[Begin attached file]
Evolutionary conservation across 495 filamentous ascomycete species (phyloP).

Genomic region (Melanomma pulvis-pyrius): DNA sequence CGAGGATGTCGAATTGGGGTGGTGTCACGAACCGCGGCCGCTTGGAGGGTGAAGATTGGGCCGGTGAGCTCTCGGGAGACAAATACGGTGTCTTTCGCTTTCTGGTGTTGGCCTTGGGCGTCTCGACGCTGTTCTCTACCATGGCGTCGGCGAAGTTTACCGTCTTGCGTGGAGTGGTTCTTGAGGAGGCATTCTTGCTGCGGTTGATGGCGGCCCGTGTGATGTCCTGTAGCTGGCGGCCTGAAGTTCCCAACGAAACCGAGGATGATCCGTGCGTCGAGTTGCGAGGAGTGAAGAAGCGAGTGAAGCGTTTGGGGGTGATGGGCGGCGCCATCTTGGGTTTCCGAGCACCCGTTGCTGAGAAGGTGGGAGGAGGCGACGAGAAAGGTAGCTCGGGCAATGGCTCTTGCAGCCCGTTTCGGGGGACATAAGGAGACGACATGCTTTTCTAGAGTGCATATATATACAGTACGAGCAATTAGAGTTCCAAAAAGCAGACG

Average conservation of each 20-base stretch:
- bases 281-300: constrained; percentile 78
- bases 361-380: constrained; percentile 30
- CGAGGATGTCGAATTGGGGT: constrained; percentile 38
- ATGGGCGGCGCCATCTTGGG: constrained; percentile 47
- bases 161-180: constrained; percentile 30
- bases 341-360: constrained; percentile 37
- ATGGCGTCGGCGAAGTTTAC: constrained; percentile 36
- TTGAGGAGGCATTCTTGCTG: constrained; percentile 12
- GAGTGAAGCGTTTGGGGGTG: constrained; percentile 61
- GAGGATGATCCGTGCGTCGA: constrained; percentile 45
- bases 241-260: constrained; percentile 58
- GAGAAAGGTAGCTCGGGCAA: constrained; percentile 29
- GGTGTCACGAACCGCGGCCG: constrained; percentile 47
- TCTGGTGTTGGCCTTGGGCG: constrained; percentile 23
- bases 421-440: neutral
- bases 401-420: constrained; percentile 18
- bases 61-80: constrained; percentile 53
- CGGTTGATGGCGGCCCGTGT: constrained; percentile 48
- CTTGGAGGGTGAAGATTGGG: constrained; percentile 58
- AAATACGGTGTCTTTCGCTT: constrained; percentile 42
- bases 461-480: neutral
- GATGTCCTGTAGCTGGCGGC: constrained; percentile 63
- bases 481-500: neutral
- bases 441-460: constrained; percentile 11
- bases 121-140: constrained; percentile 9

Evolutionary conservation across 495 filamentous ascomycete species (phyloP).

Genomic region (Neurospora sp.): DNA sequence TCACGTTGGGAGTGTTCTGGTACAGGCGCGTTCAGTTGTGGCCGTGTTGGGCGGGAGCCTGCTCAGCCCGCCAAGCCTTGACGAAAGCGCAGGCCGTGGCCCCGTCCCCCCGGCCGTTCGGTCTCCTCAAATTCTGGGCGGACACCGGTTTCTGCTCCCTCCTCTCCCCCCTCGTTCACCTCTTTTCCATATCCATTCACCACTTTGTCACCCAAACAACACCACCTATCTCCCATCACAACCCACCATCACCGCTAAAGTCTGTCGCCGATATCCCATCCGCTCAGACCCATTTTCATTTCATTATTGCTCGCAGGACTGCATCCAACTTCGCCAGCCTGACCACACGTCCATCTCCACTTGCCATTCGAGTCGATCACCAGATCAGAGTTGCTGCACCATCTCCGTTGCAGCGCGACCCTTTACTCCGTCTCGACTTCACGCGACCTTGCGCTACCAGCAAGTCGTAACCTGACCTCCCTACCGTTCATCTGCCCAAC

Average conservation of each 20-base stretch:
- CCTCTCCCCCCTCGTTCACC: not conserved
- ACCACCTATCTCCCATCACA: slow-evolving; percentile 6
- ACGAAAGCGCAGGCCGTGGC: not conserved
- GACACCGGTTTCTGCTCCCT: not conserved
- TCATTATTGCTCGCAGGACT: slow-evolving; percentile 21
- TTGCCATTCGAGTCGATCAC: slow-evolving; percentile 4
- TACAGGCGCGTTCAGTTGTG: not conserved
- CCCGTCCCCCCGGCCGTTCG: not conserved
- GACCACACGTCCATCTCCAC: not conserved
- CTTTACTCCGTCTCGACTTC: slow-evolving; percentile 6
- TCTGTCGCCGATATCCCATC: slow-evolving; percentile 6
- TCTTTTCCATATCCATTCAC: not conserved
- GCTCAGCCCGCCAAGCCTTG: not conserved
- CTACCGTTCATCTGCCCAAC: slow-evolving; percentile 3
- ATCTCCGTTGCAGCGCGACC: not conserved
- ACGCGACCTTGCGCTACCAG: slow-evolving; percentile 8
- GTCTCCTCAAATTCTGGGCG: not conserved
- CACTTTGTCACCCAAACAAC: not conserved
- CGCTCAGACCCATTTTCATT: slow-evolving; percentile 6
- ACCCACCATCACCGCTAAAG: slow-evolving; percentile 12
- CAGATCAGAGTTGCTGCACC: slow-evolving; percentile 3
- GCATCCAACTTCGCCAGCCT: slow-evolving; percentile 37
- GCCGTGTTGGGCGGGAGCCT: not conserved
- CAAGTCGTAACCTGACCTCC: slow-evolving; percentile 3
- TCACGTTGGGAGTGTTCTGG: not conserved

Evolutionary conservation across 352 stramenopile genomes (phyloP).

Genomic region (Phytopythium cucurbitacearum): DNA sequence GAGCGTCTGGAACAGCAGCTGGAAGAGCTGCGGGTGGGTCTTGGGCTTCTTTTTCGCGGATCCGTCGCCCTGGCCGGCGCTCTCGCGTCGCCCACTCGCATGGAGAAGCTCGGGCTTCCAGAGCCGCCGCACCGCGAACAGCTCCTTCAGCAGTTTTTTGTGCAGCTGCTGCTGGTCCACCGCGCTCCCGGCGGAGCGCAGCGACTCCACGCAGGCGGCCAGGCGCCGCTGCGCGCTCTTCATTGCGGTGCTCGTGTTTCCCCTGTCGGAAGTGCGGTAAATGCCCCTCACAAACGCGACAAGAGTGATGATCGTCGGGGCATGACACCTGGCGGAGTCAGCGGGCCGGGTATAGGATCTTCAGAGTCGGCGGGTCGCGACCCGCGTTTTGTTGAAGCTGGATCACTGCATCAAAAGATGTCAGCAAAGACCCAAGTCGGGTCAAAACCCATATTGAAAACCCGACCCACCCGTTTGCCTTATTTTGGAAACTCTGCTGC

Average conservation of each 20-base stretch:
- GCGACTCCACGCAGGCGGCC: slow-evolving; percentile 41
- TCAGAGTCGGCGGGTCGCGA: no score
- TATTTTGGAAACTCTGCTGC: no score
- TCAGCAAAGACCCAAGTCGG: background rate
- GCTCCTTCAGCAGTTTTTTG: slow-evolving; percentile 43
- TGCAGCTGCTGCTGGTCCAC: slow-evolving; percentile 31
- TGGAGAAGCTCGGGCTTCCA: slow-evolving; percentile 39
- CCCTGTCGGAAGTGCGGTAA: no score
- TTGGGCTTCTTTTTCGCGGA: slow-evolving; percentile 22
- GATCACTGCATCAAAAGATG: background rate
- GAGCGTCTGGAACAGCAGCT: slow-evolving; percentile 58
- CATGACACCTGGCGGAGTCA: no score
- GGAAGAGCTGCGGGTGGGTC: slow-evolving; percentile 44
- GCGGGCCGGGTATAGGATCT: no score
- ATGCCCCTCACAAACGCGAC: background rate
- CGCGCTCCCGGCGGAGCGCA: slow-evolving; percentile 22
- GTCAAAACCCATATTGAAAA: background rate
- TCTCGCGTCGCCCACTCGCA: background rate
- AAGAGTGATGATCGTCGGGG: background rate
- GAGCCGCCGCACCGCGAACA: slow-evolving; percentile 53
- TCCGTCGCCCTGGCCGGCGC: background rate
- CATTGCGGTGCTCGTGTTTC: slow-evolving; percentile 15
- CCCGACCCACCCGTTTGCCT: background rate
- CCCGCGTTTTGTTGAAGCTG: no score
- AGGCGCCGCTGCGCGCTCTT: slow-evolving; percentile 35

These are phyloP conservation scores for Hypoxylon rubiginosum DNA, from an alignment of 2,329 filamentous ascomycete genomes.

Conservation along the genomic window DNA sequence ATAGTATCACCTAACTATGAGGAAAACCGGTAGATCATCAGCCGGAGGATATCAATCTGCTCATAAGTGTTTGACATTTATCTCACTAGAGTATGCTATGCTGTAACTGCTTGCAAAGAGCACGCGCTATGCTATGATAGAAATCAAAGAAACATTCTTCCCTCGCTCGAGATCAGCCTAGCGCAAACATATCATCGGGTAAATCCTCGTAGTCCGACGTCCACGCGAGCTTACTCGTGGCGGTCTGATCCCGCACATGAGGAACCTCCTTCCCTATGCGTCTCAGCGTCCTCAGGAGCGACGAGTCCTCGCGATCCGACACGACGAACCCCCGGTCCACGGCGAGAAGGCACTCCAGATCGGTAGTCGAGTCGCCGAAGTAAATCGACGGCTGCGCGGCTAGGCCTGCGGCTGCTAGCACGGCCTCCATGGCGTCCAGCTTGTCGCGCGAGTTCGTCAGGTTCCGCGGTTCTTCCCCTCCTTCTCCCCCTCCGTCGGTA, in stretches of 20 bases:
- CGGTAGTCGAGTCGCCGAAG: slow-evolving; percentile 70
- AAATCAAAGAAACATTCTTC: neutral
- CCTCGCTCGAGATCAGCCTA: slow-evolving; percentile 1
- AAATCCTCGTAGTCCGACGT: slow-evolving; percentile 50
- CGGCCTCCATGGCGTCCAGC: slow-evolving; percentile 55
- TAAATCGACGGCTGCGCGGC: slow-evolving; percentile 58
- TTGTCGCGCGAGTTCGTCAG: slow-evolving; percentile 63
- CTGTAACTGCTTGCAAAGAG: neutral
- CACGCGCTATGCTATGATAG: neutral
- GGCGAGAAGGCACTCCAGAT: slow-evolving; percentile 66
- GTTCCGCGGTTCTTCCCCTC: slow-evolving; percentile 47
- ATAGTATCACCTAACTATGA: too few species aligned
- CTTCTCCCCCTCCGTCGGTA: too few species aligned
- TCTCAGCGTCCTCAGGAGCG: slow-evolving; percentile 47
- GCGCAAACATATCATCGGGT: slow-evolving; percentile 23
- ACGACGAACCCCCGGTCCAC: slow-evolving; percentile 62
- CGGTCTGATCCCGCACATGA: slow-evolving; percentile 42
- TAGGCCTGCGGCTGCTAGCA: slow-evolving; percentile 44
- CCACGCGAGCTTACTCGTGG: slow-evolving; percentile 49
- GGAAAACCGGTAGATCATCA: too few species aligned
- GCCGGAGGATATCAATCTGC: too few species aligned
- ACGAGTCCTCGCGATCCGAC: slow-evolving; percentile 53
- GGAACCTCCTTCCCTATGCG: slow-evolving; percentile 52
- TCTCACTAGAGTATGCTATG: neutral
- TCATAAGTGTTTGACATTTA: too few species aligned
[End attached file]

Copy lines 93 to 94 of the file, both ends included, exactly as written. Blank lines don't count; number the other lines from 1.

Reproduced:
- TTGTCGCGCGAGTTCGTCAG: slow-evolving; percentile 63
- CTGTAACTGCTTGCAAAGAG: neutral